The Teardrop has been bringing down computers in the past, but should we still be afraid? How does it work, and is there a way to prevent a Teardrop attack? Now you can learn the most important information about this DoS attack.
What is the Teardrop attack, and how does it work?
The Teardrop attack belongs to the group of the Denial-of-Service (DoS). The attack uses fragmented data packets sent to the target that can’t reconstruct them successfully and fail to function. The vulnerability that the Teardrop attack exploits can be found inside the TCP/IP reassembly process. Those Teardrop fragmented packets overlap each other, and the target crashes in its attempts to process them.
Inside the packets’ IP header, there is a field called the “fragment offset” field, which shows the starting position, or the offset, of the data sent in fragmented packets. If the sum of the offset and the size of the packets are not the same in the consecutive packets, they overlap, and the receiver can’t reassemble the packets and leads to Denial-of-Service.
The vulnerability was a big danger for older operating systems (OS) like Windows 3.1x, Windows 95, Windows NT, Windows Vista, Windows 7, and Linux with kernels previous to 2.1.63 to the first version, Linux with kernels up to 4.9 are vulnerable to (SegmentSmack version CV-2018-5390) and version 4.9 to (FragmentSmack CVE-2018-5391).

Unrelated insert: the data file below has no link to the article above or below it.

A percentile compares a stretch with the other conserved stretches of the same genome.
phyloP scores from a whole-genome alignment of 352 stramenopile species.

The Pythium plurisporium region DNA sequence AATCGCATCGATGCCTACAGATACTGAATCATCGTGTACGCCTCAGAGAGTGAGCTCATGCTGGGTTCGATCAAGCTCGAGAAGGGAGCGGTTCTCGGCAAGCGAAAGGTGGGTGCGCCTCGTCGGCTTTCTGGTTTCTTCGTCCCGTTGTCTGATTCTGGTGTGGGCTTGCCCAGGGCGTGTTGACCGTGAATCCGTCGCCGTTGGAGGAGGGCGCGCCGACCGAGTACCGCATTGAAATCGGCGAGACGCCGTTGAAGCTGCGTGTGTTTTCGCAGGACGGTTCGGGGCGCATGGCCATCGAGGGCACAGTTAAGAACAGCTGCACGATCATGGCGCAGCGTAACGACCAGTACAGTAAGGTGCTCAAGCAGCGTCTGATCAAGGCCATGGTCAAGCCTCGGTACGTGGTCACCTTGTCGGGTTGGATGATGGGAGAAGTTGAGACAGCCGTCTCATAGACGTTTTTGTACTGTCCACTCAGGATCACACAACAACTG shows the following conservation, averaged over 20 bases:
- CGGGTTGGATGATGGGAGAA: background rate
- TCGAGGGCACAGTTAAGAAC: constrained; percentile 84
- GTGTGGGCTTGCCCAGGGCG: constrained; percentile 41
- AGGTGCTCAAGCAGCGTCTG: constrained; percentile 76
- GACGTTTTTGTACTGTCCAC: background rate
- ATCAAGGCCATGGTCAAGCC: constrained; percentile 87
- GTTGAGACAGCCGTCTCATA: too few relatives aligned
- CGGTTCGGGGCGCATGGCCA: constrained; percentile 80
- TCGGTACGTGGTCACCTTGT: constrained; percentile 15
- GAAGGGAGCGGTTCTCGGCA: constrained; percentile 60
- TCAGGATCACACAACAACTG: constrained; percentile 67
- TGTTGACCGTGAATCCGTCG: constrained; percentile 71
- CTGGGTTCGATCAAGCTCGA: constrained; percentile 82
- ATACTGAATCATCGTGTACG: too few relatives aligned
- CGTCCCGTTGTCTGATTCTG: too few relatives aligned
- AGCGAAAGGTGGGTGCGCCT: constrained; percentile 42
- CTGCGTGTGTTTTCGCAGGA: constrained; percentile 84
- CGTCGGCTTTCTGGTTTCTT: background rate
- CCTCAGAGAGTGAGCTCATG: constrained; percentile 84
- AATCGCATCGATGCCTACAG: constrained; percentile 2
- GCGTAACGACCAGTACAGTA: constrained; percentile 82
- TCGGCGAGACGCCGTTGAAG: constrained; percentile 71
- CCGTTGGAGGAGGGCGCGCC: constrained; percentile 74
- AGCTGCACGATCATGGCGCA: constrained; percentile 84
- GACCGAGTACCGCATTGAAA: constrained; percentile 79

Is the Teardrop attack obsolete?
The Teardrop attack looks like it is a thing from the past, but hackers find new ways to use old attacks all the time. The last time this attack was stopped was in 2018 with Windows 7 security patch for CVE-2018-5390 and CVE-2018-5391 bugs. It stops the vulnerability that pushed the CPU of the targets to its limits and could potentially crash the system.
How to prevent a Teardrop attack?
Don’t use an outdated OS.
It is extremely important not to use an older OS that no longer is supported any security patches. If you use one that doesn’t receive updates anymore, you could suffer a Teardrop attack (in the case of the previously mentioned Oses) or many other attacks.
Get a DDoS Protection service.
Such a service can inspect the incoming traffic, see malicious data packets that are going towards the target (your server or a particular computer) and stop them. That way, they won’t come to the target, and it won’t have the challenge to try to reassemble it.
Drop all fragmented packets.
After the 2018 Teardrop vulnerability that Microsoft patched, the company recommended disabling the packet reassembly. This action will permanently drop all packets that are out of order. It will definitely stop this fragmentation attack, but it could also block regular traffic, and that could be a problem.
For now, preventing a Teardrop attack means using a modern OS. We are currently safe from Teardrop attacks, but the cybercriminals never rest. They can find a new way to exploit the same vulnerability or find another and get a similar result. So better understand the vulnerabilities from the past, learn from them, and prepare for the future because many new attacks are coming our way.